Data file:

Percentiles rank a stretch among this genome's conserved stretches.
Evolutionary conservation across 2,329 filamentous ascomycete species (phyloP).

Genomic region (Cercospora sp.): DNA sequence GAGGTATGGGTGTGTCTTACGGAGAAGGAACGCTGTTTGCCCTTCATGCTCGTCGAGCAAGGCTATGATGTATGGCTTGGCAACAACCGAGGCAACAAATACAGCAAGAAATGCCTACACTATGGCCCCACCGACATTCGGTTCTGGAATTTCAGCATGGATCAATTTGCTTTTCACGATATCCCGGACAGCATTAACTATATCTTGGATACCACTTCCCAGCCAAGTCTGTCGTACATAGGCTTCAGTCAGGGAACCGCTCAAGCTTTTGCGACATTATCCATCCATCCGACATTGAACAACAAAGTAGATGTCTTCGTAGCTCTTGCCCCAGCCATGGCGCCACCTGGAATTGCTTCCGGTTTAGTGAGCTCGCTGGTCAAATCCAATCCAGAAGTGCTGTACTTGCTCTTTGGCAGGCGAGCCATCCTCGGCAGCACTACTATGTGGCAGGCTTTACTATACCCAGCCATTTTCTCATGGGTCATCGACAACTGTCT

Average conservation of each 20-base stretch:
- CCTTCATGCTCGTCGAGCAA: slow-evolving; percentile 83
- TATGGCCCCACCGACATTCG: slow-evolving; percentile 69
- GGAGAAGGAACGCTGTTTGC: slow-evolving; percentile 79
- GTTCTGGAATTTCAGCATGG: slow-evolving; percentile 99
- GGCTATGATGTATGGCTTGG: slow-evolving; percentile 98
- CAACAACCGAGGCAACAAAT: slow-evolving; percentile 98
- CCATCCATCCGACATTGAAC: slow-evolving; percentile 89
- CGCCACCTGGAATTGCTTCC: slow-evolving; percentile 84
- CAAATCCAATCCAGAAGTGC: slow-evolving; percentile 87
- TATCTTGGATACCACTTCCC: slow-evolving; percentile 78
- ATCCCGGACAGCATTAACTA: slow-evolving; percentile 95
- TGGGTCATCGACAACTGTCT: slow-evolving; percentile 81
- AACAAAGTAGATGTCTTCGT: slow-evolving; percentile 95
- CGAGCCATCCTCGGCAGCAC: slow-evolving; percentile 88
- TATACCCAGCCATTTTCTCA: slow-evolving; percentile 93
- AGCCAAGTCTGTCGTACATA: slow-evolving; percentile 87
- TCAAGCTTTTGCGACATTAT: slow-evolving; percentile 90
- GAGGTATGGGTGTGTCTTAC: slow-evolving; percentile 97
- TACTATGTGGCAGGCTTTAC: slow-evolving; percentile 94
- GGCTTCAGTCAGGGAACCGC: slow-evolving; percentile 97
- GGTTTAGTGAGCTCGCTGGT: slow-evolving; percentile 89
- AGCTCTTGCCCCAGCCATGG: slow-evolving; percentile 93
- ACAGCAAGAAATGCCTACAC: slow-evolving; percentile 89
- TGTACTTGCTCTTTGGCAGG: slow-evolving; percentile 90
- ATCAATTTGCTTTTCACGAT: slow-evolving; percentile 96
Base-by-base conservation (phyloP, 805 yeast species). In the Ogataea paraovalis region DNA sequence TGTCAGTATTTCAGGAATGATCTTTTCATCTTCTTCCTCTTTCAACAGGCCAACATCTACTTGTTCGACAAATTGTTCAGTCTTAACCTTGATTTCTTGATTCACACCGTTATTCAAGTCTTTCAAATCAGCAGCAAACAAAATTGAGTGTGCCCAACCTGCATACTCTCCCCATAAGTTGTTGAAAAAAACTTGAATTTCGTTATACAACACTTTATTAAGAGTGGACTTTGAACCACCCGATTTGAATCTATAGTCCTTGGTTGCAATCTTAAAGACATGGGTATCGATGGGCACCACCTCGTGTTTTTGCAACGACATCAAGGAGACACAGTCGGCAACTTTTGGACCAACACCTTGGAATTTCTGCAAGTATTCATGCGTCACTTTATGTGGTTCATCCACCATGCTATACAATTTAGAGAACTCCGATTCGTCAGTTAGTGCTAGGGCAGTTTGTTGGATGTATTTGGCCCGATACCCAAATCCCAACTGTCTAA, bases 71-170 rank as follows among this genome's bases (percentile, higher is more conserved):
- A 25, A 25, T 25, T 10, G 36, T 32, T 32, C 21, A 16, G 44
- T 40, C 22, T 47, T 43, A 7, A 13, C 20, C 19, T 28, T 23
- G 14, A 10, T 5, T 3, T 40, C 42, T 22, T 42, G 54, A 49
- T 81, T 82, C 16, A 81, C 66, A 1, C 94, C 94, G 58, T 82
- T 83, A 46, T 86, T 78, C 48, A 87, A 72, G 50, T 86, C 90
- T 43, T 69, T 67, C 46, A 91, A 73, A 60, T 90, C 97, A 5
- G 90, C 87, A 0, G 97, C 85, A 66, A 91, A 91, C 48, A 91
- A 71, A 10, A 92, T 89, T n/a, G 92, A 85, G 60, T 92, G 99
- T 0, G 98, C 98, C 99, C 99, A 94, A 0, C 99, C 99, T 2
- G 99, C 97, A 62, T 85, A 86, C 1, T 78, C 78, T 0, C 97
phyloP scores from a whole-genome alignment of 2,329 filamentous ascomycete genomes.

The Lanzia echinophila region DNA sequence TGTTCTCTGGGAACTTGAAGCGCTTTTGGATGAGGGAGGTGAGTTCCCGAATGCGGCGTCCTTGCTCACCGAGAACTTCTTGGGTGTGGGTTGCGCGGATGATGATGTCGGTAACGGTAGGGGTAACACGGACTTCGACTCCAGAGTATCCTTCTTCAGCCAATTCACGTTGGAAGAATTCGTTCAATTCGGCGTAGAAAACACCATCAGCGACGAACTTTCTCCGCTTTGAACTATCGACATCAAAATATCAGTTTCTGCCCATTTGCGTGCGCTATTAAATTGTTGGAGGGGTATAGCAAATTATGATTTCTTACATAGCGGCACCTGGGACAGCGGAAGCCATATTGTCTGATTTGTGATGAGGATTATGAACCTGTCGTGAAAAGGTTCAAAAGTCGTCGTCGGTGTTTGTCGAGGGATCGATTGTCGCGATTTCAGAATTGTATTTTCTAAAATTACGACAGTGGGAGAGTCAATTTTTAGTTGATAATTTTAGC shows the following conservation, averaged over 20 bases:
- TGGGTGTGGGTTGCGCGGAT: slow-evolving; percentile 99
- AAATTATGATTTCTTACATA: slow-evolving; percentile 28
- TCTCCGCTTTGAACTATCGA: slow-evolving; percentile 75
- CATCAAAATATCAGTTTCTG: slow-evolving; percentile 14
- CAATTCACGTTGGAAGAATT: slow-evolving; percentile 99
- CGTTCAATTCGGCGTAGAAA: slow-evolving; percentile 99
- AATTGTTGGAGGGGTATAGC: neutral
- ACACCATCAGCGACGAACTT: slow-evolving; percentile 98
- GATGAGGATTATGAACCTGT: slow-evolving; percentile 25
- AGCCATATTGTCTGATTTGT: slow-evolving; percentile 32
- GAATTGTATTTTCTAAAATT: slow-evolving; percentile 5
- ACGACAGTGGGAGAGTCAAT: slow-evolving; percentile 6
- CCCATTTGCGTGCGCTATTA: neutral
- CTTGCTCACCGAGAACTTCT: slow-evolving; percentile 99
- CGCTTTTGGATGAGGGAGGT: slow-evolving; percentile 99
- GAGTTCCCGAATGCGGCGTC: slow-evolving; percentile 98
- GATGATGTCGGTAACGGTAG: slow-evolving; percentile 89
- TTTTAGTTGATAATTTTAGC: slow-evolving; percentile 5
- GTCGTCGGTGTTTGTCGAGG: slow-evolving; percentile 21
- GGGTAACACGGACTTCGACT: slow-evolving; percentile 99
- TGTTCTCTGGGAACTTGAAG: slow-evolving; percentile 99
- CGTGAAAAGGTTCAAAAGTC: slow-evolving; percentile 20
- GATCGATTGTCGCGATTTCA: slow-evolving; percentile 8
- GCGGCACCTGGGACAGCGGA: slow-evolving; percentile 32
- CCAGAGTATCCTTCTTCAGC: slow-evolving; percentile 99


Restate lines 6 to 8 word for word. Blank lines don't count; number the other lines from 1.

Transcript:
- TATGGCCCCACCGACATTCG: slow-evolving; percentile 69
- GGAGAAGGAACGCTGTTTGC: slow-evolving; percentile 79
- GTTCTGGAATTTCAGCATGG: slow-evolving; percentile 99